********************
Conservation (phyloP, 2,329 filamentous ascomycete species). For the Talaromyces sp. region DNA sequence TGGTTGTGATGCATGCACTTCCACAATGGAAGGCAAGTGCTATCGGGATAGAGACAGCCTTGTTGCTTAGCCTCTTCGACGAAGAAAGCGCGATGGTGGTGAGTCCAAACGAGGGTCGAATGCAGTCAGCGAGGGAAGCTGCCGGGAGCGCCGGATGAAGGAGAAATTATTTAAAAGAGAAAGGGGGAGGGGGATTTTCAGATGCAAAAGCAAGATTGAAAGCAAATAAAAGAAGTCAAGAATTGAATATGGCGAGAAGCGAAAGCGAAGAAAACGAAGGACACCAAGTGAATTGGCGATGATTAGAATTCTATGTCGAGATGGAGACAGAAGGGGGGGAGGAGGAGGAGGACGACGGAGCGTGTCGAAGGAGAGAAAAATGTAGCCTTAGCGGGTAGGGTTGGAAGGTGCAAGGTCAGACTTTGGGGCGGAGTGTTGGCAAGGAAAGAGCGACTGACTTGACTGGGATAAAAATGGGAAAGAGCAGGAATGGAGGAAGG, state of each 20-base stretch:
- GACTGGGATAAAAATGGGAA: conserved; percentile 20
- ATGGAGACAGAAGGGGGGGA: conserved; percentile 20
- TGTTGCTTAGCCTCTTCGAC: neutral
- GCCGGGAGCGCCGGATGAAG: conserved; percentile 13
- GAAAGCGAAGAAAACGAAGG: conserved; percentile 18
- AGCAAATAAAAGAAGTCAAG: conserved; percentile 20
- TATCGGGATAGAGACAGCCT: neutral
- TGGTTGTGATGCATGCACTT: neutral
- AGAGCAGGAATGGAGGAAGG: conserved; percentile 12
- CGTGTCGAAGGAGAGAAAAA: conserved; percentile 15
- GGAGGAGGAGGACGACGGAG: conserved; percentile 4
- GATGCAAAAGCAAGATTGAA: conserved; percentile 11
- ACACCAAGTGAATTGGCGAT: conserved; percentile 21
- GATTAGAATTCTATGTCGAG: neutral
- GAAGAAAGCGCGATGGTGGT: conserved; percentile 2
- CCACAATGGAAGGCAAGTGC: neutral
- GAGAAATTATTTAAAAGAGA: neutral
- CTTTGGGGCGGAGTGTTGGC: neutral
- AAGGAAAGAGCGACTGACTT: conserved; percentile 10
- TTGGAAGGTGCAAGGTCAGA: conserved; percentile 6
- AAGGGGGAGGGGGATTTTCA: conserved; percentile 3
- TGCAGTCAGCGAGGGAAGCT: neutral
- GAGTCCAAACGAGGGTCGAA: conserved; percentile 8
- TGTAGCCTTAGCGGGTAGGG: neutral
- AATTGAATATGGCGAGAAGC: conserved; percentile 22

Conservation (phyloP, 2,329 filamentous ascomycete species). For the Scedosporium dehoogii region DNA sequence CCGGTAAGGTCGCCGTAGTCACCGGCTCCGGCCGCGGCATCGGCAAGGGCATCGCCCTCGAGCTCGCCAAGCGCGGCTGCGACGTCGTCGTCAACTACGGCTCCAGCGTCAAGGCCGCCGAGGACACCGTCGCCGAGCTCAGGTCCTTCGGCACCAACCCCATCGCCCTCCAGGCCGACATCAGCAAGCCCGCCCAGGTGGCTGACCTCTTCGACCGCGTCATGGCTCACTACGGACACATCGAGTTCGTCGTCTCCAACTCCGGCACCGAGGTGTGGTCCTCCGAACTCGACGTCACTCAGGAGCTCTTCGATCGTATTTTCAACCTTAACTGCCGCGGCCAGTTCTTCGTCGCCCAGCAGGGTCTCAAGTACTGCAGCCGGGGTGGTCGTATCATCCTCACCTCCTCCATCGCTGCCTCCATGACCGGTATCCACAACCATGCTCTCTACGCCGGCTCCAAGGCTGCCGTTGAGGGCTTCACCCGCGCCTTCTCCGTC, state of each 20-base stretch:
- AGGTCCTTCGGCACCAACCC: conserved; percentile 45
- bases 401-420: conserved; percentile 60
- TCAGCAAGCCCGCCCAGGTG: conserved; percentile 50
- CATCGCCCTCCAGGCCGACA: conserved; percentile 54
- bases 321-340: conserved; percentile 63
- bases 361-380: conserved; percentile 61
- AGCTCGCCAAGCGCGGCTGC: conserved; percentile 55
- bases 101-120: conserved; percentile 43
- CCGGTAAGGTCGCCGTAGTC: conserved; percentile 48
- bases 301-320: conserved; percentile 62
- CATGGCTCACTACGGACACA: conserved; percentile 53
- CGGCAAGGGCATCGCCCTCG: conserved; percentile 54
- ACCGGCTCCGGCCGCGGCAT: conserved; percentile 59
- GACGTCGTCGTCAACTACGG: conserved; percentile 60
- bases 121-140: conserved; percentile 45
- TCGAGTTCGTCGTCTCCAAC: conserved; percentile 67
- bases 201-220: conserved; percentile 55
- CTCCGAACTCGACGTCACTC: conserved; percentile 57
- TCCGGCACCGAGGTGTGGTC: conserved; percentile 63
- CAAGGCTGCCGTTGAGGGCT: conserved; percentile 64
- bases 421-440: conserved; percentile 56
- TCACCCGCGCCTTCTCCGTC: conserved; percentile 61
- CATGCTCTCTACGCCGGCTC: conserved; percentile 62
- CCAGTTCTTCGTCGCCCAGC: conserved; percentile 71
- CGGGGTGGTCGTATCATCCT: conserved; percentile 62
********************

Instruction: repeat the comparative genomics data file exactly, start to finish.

Conservation (phyloP, 2,329 filamentous ascomycete species). For the Talaromyces sp. region DNA sequence TGGTTGTGATGCATGCACTTCCACAATGGAAGGCAAGTGCTATCGGGATAGAGACAGCCTTGTTGCTTAGCCTCTTCGACGAAGAAAGCGCGATGGTGGTGAGTCCAAACGAGGGTCGAATGCAGTCAGCGAGGGAAGCTGCCGGGAGCGCCGGATGAAGGAGAAATTATTTAAAAGAGAAAGGGGGAGGGGGATTTTCAGATGCAAAAGCAAGATTGAAAGCAAATAAAAGAAGTCAAGAATTGAATATGGCGAGAAGCGAAAGCGAAGAAAACGAAGGACACCAAGTGAATTGGCGATGATTAGAATTCTATGTCGAGATGGAGACAGAAGGGGGGGAGGAGGAGGAGGACGACGGAGCGTGTCGAAGGAGAGAAAAATGTAGCCTTAGCGGGTAGGGTTGGAAGGTGCAAGGTCAGACTTTGGGGCGGAGTGTTGGCAAGGAAAGAGCGACTGACTTGACTGGGATAAAAATGGGAAAGAGCAGGAATGGAGGAAGG, state of each 20-base stretch:
- GACTGGGATAAAAATGGGAA: conserved; percentile 20
- ATGGAGACAGAAGGGGGGGA: conserved; percentile 20
- TGTTGCTTAGCCTCTTCGAC: neutral
- GCCGGGAGCGCCGGATGAAG: conserved; percentile 13
- GAAAGCGAAGAAAACGAAGG: conserved; percentile 18
- AGCAAATAAAAGAAGTCAAG: conserved; percentile 20
- TATCGGGATAGAGACAGCCT: neutral
- TGGTTGTGATGCATGCACTT: neutral
- AGAGCAGGAATGGAGGAAGG: conserved; percentile 12
- CGTGTCGAAGGAGAGAAAAA: conserved; percentile 15
- GGAGGAGGAGGACGACGGAG: conserved; percentile 4
- GATGCAAAAGCAAGATTGAA: conserved; percentile 11
- ACACCAAGTGAATTGGCGAT: conserved; percentile 21
- GATTAGAATTCTATGTCGAG: neutral
- GAAGAAAGCGCGATGGTGGT: conserved; percentile 2
- CCACAATGGAAGGCAAGTGC: neutral
- GAGAAATTATTTAAAAGAGA: neutral
- CTTTGGGGCGGAGTGTTGGC: neutral
- AAGGAAAGAGCGACTGACTT: conserved; percentile 10
- TTGGAAGGTGCAAGGTCAGA: conserved; percentile 6
- AAGGGGGAGGGGGATTTTCA: conserved; percentile 3
- TGCAGTCAGCGAGGGAAGCT: neutral
- GAGTCCAAACGAGGGTCGAA: conserved; percentile 8
- TGTAGCCTTAGCGGGTAGGG: neutral
- AATTGAATATGGCGAGAAGC: conserved; percentile 22

Conservation (phyloP, 2,329 filamentous ascomycete species). For the Scedosporium dehoogii region DNA sequence CCGGTAAGGTCGCCGTAGTCACCGGCTCCGGCCGCGGCATCGGCAAGGGCATCGCCCTCGAGCTCGCCAAGCGCGGCTGCGACGTCGTCGTCAACTACGGCTCCAGCGTCAAGGCCGCCGAGGACACCGTCGCCGAGCTCAGGTCCTTCGGCACCAACCCCATCGCCCTCCAGGCCGACATCAGCAAGCCCGCCCAGGTGGCTGACCTCTTCGACCGCGTCATGGCTCACTACGGACACATCGAGTTCGTCGTCTCCAACTCCGGCACCGAGGTGTGGTCCTCCGAACTCGACGTCACTCAGGAGCTCTTCGATCGTATTTTCAACCTTAACTGCCGCGGCCAGTTCTTCGTCGCCCAGCAGGGTCTCAAGTACTGCAGCCGGGGTGGTCGTATCATCCTCACCTCCTCCATCGCTGCCTCCATGACCGGTATCCACAACCATGCTCTCTACGCCGGCTCCAAGGCTGCCGTTGAGGGCTTCACCCGCGCCTTCTCCGTC, state of each 20-base stretch:
- AGGTCCTTCGGCACCAACCC: conserved; percentile 45
- bases 401-420: conserved; percentile 60
- TCAGCAAGCCCGCCCAGGTG: conserved; percentile 50
- CATCGCCCTCCAGGCCGACA: conserved; percentile 54
- bases 321-340: conserved; percentile 63
- bases 361-380: conserved; percentile 61
- AGCTCGCCAAGCGCGGCTGC: conserved; percentile 55
- bases 101-120: conserved; percentile 43
- CCGGTAAGGTCGCCGTAGTC: conserved; percentile 48
- bases 301-320: conserved; percentile 62
- CATGGCTCACTACGGACACA: conserved; percentile 53
- CGGCAAGGGCATCGCCCTCG: conserved; percentile 54
- ACCGGCTCCGGCCGCGGCAT: conserved; percentile 59
- GACGTCGTCGTCAACTACGG: conserved; percentile 60
- bases 121-140: conserved; percentile 45
- TCGAGTTCGTCGTCTCCAAC: conserved; percentile 67
- bases 201-220: conserved; percentile 55
- CTCCGAACTCGACGTCACTC: conserved; percentile 57
- TCCGGCACCGAGGTGTGGTC: conserved; percentile 63
- CAAGGCTGCCGTTGAGGGCT: conserved; percentile 64
- bases 421-440: conserved; percentile 56
- TCACCCGCGCCTTCTCCGTC: conserved; percentile 61
- CATGCTCTCTACGCCGGCTC: conserved; percentile 62
- CCAGTTCTTCGTCGCCCAGC: conserved; percentile 71
- CGGGGTGGTCGTATCATCCT: conserved; percentile 62